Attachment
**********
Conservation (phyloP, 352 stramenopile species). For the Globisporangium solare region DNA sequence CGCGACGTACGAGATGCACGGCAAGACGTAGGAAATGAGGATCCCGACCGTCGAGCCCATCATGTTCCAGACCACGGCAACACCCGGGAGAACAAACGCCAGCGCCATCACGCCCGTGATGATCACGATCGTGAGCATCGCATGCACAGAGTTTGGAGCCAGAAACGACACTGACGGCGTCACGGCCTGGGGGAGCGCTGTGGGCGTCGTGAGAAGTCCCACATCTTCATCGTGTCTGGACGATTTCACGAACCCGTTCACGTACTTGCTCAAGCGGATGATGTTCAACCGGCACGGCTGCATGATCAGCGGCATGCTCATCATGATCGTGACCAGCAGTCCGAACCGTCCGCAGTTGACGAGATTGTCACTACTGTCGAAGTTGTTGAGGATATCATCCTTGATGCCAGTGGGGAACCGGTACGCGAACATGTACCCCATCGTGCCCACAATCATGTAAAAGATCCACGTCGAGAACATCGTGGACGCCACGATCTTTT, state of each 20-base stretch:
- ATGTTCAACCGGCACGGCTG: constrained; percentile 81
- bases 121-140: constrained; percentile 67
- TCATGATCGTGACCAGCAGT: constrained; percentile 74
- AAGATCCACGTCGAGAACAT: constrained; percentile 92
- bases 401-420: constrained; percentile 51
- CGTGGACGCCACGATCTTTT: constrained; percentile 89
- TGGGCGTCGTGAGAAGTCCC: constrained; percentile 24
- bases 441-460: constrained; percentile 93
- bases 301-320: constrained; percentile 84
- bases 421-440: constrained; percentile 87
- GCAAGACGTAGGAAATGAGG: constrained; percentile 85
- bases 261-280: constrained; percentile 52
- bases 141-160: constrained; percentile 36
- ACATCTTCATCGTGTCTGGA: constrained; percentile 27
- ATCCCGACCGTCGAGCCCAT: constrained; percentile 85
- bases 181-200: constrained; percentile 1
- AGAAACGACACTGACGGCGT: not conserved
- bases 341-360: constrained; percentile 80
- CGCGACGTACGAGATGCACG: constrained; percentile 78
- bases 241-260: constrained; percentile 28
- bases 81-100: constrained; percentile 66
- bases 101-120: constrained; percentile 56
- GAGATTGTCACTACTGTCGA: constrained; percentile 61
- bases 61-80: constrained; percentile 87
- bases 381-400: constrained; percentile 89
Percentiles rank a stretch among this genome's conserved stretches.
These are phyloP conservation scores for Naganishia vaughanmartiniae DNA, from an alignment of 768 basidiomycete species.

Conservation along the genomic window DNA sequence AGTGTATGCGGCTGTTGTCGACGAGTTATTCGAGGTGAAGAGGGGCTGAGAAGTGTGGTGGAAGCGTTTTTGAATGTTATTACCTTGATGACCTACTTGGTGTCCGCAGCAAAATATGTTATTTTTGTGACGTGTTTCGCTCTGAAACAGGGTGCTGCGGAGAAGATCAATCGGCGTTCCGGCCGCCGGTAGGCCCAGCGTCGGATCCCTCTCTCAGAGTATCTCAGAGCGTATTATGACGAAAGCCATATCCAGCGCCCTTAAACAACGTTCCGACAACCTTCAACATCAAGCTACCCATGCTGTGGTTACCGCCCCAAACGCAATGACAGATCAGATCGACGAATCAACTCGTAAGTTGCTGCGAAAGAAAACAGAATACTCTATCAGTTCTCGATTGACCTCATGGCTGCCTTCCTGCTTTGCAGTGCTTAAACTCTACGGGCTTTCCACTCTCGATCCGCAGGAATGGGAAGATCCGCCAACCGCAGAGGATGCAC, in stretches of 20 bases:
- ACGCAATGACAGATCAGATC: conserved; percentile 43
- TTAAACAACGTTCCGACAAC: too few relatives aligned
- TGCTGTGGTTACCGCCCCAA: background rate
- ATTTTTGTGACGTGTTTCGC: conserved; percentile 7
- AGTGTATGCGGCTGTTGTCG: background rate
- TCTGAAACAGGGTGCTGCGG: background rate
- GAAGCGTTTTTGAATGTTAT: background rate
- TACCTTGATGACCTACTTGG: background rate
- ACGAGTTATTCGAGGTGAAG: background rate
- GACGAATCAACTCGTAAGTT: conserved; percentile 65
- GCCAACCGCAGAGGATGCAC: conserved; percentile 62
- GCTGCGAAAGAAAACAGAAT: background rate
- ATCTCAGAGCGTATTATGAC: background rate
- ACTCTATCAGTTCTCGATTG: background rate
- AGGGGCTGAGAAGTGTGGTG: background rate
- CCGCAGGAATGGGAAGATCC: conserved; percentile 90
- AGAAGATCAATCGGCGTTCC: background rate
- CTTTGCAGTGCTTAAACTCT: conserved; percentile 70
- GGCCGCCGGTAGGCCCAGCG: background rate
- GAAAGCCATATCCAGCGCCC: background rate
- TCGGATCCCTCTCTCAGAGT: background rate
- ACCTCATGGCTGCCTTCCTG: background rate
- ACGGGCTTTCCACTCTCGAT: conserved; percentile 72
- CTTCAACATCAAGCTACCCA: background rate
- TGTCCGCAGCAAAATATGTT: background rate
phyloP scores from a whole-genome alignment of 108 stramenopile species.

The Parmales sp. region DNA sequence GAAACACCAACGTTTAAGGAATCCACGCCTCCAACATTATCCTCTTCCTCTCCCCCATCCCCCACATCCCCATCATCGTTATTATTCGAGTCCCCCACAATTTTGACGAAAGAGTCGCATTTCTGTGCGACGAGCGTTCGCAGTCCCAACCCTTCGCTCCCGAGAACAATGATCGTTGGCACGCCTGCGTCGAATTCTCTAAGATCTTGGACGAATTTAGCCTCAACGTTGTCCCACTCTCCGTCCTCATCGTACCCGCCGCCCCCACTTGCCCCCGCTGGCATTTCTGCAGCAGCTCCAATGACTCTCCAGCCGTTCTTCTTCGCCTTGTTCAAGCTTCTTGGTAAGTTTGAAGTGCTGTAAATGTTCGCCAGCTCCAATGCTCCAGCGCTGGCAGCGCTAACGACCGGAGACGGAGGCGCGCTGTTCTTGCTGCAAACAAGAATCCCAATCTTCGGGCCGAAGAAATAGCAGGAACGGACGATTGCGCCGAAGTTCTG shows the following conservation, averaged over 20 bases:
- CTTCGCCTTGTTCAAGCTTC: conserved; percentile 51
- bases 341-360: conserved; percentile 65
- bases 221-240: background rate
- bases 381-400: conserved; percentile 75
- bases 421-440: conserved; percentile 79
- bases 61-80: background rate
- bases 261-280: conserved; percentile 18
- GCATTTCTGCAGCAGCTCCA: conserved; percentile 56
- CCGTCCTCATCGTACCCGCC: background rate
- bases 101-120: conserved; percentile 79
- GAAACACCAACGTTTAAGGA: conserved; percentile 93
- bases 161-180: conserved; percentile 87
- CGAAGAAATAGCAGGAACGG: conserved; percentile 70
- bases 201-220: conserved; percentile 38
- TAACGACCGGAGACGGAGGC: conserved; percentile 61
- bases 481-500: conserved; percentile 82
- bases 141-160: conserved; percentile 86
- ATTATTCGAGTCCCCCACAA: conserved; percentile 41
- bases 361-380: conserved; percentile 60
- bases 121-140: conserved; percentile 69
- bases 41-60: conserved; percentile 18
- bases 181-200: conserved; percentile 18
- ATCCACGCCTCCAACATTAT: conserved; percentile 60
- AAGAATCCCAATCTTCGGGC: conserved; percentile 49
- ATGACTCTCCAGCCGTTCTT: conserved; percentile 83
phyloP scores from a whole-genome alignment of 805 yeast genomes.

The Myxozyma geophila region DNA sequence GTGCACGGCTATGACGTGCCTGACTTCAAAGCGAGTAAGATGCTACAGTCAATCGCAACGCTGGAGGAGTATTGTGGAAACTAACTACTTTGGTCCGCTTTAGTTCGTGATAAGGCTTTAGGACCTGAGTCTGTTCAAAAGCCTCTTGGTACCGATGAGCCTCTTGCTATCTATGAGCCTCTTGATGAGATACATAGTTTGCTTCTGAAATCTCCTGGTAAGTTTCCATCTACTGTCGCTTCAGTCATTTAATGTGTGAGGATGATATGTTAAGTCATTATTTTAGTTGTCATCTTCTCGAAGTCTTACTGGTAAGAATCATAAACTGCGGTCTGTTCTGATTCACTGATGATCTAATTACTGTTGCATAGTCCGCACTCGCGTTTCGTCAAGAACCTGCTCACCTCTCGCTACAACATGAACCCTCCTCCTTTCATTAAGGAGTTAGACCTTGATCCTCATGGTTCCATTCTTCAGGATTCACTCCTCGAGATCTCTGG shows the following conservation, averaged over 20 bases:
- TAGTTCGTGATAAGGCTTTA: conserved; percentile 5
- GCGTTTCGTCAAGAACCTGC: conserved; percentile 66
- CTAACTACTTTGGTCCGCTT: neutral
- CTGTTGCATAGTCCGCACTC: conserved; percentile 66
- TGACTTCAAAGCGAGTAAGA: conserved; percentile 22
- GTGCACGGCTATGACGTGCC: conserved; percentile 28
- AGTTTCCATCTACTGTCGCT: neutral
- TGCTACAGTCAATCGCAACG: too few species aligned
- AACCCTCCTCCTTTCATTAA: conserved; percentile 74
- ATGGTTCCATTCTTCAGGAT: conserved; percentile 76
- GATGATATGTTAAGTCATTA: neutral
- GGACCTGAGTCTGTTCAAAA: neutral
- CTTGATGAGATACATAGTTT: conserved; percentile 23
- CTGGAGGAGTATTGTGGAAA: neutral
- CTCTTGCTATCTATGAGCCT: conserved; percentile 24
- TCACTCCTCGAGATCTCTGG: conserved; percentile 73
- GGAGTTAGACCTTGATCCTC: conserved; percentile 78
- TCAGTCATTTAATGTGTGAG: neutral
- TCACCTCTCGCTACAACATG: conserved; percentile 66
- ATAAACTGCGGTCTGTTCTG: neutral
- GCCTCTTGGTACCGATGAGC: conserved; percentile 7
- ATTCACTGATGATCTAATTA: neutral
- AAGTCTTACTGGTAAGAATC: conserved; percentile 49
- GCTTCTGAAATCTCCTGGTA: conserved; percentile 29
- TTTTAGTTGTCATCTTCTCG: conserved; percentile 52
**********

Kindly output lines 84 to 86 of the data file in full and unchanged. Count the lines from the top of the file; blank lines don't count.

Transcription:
- TAGTTCGTGATAAGGCTTTA: conserved; percentile 5
- GCGTTTCGTCAAGAACCTGC: conserved; percentile 66
- CTAACTACTTTGGTCCGCTT: neutral